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Lawyers representing 169 of Jimmy Savile's alleged victims have said complaints against the late TV presenter were "routinely ignored" amid his "systematic reign of abuse".
They welcomed an apology from North Yorkshire Police over the force's handling of complaints against the late TV presenter - but urged the government to learn from the past.
'Organisational failure' - not misconduct - was to blame for failures in officers' handling of allegations against Jimmy Savile, police chiefs have claimed.
It comes after an investigation into North Yorkshire Police's handling of claims by the force's professional standards department found relevant information was not passed on to HM Inspectorate of Constabularies or the IPCC (Independent Police Complaints Commission).
Asst Ch Cons Paul Kennedy said the department was now continuing to investigate further issues surrounding investigations into Savile and his friend, then-Scarborough mayor Peter Jaconelli, during the 80s.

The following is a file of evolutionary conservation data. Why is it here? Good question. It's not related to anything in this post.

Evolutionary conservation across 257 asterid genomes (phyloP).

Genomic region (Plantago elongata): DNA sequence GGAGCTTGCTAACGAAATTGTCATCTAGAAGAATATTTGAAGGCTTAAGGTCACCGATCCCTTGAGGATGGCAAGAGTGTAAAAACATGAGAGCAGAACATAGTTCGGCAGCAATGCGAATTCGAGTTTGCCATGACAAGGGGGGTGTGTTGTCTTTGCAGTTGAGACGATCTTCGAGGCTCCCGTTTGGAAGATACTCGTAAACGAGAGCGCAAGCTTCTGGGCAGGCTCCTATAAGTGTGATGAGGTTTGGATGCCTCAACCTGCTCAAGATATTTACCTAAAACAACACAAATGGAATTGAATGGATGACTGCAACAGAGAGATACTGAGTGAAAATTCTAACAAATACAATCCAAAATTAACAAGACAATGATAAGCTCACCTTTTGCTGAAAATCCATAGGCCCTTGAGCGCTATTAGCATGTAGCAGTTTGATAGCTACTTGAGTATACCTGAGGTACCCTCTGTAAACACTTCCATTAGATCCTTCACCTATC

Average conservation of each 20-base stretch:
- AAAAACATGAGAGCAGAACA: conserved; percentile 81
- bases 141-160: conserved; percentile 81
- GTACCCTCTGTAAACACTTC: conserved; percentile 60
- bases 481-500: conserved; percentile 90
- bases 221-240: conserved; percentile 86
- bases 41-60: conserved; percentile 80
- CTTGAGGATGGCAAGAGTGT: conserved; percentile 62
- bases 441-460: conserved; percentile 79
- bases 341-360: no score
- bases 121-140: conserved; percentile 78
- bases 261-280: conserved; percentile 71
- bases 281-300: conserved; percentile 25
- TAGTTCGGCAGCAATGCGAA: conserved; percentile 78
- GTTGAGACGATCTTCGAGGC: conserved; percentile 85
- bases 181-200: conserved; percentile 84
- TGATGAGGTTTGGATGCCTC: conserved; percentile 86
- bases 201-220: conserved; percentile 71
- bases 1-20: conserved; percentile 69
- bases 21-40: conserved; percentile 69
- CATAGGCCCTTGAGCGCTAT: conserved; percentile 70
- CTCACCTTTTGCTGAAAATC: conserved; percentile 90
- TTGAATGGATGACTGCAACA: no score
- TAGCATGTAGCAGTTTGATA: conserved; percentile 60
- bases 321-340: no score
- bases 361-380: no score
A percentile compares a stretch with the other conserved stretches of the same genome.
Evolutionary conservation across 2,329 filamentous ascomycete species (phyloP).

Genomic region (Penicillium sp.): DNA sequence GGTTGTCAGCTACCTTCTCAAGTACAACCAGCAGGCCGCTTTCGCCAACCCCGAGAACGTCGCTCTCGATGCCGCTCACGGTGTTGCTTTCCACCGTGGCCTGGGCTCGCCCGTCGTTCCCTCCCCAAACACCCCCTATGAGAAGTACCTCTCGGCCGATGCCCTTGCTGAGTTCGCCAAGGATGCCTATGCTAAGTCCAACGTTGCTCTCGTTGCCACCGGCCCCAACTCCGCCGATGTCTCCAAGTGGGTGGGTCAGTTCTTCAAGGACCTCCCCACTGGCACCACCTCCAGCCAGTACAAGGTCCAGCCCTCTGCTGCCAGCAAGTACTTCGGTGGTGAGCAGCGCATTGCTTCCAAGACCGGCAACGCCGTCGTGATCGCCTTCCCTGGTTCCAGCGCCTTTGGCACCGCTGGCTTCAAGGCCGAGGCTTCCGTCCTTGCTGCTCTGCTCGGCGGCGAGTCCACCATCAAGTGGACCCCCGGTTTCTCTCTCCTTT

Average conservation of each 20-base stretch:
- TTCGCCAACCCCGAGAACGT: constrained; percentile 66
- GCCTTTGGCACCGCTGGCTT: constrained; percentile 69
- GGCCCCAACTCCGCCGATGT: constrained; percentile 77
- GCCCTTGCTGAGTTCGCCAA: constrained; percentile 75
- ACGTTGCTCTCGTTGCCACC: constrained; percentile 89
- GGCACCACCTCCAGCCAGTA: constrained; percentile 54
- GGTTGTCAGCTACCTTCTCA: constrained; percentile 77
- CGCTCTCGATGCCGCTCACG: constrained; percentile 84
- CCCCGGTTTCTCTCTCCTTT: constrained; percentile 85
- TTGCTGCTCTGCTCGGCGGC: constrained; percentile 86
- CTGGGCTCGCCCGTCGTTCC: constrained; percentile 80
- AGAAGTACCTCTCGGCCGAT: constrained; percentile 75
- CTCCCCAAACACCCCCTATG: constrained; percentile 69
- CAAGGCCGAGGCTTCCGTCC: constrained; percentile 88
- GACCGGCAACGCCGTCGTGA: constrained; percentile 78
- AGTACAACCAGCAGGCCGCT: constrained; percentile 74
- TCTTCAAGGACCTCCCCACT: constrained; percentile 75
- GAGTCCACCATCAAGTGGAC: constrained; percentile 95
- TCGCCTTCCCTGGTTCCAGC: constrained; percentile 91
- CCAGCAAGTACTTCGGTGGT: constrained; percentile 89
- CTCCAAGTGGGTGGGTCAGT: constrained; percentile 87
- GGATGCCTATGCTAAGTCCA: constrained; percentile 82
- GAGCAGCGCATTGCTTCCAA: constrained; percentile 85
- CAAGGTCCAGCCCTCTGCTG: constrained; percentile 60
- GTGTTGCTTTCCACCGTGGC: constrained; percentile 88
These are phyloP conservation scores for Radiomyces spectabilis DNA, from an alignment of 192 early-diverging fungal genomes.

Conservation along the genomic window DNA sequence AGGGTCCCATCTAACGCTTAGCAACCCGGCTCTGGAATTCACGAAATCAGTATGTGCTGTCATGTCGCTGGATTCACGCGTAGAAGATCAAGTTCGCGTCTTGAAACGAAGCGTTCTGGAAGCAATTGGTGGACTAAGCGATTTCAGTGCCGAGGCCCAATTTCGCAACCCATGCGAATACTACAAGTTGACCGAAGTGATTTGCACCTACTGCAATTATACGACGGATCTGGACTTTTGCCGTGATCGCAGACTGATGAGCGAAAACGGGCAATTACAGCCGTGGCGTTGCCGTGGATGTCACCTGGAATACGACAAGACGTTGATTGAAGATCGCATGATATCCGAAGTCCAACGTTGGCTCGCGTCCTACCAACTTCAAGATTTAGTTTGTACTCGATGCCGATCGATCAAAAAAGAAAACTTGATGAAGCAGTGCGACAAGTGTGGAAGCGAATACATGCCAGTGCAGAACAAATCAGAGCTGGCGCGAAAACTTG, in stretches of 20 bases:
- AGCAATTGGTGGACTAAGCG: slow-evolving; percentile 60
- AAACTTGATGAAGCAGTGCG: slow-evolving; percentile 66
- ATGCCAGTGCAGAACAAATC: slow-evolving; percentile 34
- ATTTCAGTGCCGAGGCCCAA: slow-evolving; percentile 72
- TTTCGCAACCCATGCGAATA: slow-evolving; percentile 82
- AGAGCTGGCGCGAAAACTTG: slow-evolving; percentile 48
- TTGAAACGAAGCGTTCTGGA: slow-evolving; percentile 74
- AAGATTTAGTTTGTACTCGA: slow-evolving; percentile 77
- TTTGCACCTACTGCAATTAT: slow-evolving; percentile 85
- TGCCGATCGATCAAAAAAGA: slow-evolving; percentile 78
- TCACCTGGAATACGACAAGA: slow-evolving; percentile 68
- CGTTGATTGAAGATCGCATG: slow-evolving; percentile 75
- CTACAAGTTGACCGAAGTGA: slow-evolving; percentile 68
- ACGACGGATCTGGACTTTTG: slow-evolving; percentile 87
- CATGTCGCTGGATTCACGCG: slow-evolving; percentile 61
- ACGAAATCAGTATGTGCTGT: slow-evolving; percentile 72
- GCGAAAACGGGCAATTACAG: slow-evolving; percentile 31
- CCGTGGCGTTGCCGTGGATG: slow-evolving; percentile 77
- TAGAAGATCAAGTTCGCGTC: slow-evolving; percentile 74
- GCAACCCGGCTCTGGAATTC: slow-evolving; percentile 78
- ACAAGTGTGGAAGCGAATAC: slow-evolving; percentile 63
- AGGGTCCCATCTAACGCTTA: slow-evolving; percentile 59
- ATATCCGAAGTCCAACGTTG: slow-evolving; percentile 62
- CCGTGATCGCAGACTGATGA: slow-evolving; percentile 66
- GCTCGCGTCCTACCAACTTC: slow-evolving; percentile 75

The IPCC has already announced that one serving detective sergeant has been served with a misconduct notice and is under investigation.
Police chiefs in North Yorkshire have expressed their "great regret" that they will not be able to get justice for the victims of Jimmy Savile and his friend after officers missed opportunities to pursue them while alive.
It comes as the region's police force issued an apology to those attacked and abused by Savile and then-Mayor of Scarborough Peter Jaconelli for failing to prosecute the pair in the past.
Asst Ch Cons Paul Kennedy said an investigation had found there would have been "sufficient evidence" to consider charging the two men.
A formal apology has been issued to the victims of notorious sex offender Jimmy Savile as police admitted they missed a number of chances to investigate him while still alive.
North Yorkshire Police said an investigation into Savile and one of his high-profile friends, former Mayor of Scarborough Peter Jaconelli, had found there would even have been enough evidence to consider prosecuting the pair.
A total of 35 people had come forward to lodge allegations against the two men, with five reporting offences by Savile between 1979 and 1988, ranging from sexual assault to rape.
A force spokesman said 32 reports were against Jaconelli, dating between 1958 and 1998 and ranging from inciting a child to engage in sexual activity to rape.